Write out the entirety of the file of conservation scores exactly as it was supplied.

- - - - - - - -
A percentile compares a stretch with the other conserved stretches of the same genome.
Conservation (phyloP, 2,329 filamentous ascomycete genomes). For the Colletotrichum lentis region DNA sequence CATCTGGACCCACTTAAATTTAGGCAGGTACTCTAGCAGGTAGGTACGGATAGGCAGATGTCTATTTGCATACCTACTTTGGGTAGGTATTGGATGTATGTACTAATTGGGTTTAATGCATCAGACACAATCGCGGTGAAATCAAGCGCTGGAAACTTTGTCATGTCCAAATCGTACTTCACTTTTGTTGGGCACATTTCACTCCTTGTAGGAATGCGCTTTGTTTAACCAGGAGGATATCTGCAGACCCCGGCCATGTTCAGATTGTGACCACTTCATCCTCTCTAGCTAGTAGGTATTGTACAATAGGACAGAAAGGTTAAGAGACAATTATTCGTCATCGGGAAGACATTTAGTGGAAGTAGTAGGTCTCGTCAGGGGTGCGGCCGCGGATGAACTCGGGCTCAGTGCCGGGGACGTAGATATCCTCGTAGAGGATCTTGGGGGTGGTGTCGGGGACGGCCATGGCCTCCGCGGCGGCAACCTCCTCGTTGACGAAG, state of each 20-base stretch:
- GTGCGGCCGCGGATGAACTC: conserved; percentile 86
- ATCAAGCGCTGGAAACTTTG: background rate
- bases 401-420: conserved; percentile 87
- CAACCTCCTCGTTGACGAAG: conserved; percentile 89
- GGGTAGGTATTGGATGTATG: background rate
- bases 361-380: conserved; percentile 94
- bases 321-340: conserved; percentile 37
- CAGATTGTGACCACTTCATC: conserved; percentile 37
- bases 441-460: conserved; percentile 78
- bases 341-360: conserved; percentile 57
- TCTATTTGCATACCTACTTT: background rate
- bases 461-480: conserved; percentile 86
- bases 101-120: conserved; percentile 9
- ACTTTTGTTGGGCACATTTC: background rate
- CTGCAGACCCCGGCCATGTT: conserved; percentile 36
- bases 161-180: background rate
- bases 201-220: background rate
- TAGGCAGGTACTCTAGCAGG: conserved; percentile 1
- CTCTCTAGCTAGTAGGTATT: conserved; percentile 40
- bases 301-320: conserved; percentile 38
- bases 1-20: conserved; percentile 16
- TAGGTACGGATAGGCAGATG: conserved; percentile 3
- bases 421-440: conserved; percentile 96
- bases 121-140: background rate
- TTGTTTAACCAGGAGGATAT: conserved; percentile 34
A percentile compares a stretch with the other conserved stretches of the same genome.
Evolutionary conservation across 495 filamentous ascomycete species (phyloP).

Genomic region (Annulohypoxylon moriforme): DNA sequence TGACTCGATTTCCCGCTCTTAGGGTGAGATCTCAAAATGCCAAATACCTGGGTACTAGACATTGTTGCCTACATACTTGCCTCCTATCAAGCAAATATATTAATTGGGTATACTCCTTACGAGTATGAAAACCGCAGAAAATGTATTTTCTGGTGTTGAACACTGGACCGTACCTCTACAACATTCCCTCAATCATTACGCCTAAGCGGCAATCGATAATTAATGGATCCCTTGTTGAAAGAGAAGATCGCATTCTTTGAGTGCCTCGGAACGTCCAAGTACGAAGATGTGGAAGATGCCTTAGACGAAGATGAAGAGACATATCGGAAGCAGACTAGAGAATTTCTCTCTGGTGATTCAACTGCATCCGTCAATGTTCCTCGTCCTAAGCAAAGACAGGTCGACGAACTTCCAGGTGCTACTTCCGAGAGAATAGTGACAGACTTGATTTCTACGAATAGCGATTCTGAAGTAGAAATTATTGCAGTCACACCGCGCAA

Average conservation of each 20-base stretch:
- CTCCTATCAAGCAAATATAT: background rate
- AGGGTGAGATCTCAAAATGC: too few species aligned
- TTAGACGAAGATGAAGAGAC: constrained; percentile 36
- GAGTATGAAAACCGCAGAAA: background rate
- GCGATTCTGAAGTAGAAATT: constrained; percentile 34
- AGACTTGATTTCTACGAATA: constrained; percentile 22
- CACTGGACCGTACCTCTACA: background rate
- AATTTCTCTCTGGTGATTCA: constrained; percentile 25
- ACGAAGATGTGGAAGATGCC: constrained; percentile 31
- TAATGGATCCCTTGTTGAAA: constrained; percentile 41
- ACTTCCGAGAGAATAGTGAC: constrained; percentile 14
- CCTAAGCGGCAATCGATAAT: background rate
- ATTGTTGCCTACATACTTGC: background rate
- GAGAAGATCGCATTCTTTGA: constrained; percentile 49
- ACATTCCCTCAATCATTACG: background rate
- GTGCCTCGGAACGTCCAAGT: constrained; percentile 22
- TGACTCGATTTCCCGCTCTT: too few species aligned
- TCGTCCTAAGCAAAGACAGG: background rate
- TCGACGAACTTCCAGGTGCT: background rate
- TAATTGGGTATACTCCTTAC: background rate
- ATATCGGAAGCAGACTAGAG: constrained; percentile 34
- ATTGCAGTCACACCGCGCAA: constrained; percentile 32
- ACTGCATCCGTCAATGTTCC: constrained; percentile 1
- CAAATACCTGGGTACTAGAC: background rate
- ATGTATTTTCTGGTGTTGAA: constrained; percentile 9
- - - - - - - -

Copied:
A percentile compares a stretch with the other conserved stretches of the same genome.
Conservation (phyloP, 2,329 filamentous ascomycete genomes). For the Colletotrichum lentis region DNA sequence CATCTGGACCCACTTAAATTTAGGCAGGTACTCTAGCAGGTAGGTACGGATAGGCAGATGTCTATTTGCATACCTACTTTGGGTAGGTATTGGATGTATGTACTAATTGGGTTTAATGCATCAGACACAATCGCGGTGAAATCAAGCGCTGGAAACTTTGTCATGTCCAAATCGTACTTCACTTTTGTTGGGCACATTTCACTCCTTGTAGGAATGCGCTTTGTTTAACCAGGAGGATATCTGCAGACCCCGGCCATGTTCAGATTGTGACCACTTCATCCTCTCTAGCTAGTAGGTATTGTACAATAGGACAGAAAGGTTAAGAGACAATTATTCGTCATCGGGAAGACATTTAGTGGAAGTAGTAGGTCTCGTCAGGGGTGCGGCCGCGGATGAACTCGGGCTCAGTGCCGGGGACGTAGATATCCTCGTAGAGGATCTTGGGGGTGGTGTCGGGGACGGCCATGGCCTCCGCGGCGGCAACCTCCTCGTTGACGAAG, state of each 20-base stretch:
- GTGCGGCCGCGGATGAACTC: conserved; percentile 86
- ATCAAGCGCTGGAAACTTTG: background rate
- bases 401-420: conserved; percentile 87
- CAACCTCCTCGTTGACGAAG: conserved; percentile 89
- GGGTAGGTATTGGATGTATG: background rate
- bases 361-380: conserved; percentile 94
- bases 321-340: conserved; percentile 37
- CAGATTGTGACCACTTCATC: conserved; percentile 37
- bases 441-460: conserved; percentile 78
- bases 341-360: conserved; percentile 57
- TCTATTTGCATACCTACTTT: background rate
- bases 461-480: conserved; percentile 86
- bases 101-120: conserved; percentile 9
- ACTTTTGTTGGGCACATTTC: background rate
- CTGCAGACCCCGGCCATGTT: conserved; percentile 36
- bases 161-180: background rate
- bases 201-220: background rate
- TAGGCAGGTACTCTAGCAGG: conserved; percentile 1
- CTCTCTAGCTAGTAGGTATT: conserved; percentile 40
- bases 301-320: conserved; percentile 38
- bases 1-20: conserved; percentile 16
- TAGGTACGGATAGGCAGATG: conserved; percentile 3
- bases 421-440: conserved; percentile 96
- bases 121-140: background rate
- TTGTTTAACCAGGAGGATAT: conserved; percentile 34
A percentile compares a stretch with the other conserved stretches of the same genome.
Evolutionary conservation across 495 filamentous ascomycete species (phyloP).

Genomic region (Annulohypoxylon moriforme): DNA sequence TGACTCGATTTCCCGCTCTTAGGGTGAGATCTCAAAATGCCAAATACCTGGGTACTAGACATTGTTGCCTACATACTTGCCTCCTATCAAGCAAATATATTAATTGGGTATACTCCTTACGAGTATGAAAACCGCAGAAAATGTATTTTCTGGTGTTGAACACTGGACCGTACCTCTACAACATTCCCTCAATCATTACGCCTAAGCGGCAATCGATAATTAATGGATCCCTTGTTGAAAGAGAAGATCGCATTCTTTGAGTGCCTCGGAACGTCCAAGTACGAAGATGTGGAAGATGCCTTAGACGAAGATGAAGAGACATATCGGAAGCAGACTAGAGAATTTCTCTCTGGTGATTCAACTGCATCCGTCAATGTTCCTCGTCCTAAGCAAAGACAGGTCGACGAACTTCCAGGTGCTACTTCCGAGAGAATAGTGACAGACTTGATTTCTACGAATAGCGATTCTGAAGTAGAAATTATTGCAGTCACACCGCGCAA

Average conservation of each 20-base stretch:
- CTCCTATCAAGCAAATATAT: background rate
- AGGGTGAGATCTCAAAATGC: too few species aligned
- TTAGACGAAGATGAAGAGAC: constrained; percentile 36
- GAGTATGAAAACCGCAGAAA: background rate
- GCGATTCTGAAGTAGAAATT: constrained; percentile 34
- AGACTTGATTTCTACGAATA: constrained; percentile 22
- CACTGGACCGTACCTCTACA: background rate
- AATTTCTCTCTGGTGATTCA: constrained; percentile 25
- ACGAAGATGTGGAAGATGCC: constrained; percentile 31
- TAATGGATCCCTTGTTGAAA: constrained; percentile 41
- ACTTCCGAGAGAATAGTGAC: constrained; percentile 14
- CCTAAGCGGCAATCGATAAT: background rate
- ATTGTTGCCTACATACTTGC: background rate
- GAGAAGATCGCATTCTTTGA: constrained; percentile 49
- ACATTCCCTCAATCATTACG: background rate
- GTGCCTCGGAACGTCCAAGT: constrained; percentile 22
- TGACTCGATTTCCCGCTCTT: too few species aligned
- TCGTCCTAAGCAAAGACAGG: background rate
- TCGACGAACTTCCAGGTGCT: background rate
- TAATTGGGTATACTCCTTAC: background rate
- ATATCGGAAGCAGACTAGAG: constrained; percentile 34
- ATTGCAGTCACACCGCGCAA: constrained; percentile 32
- ACTGCATCCGTCAATGTTCC: constrained; percentile 1
- CAAATACCTGGGTACTAGAC: background rate
- ATGTATTTTCTGGTGTTGAA: constrained; percentile 9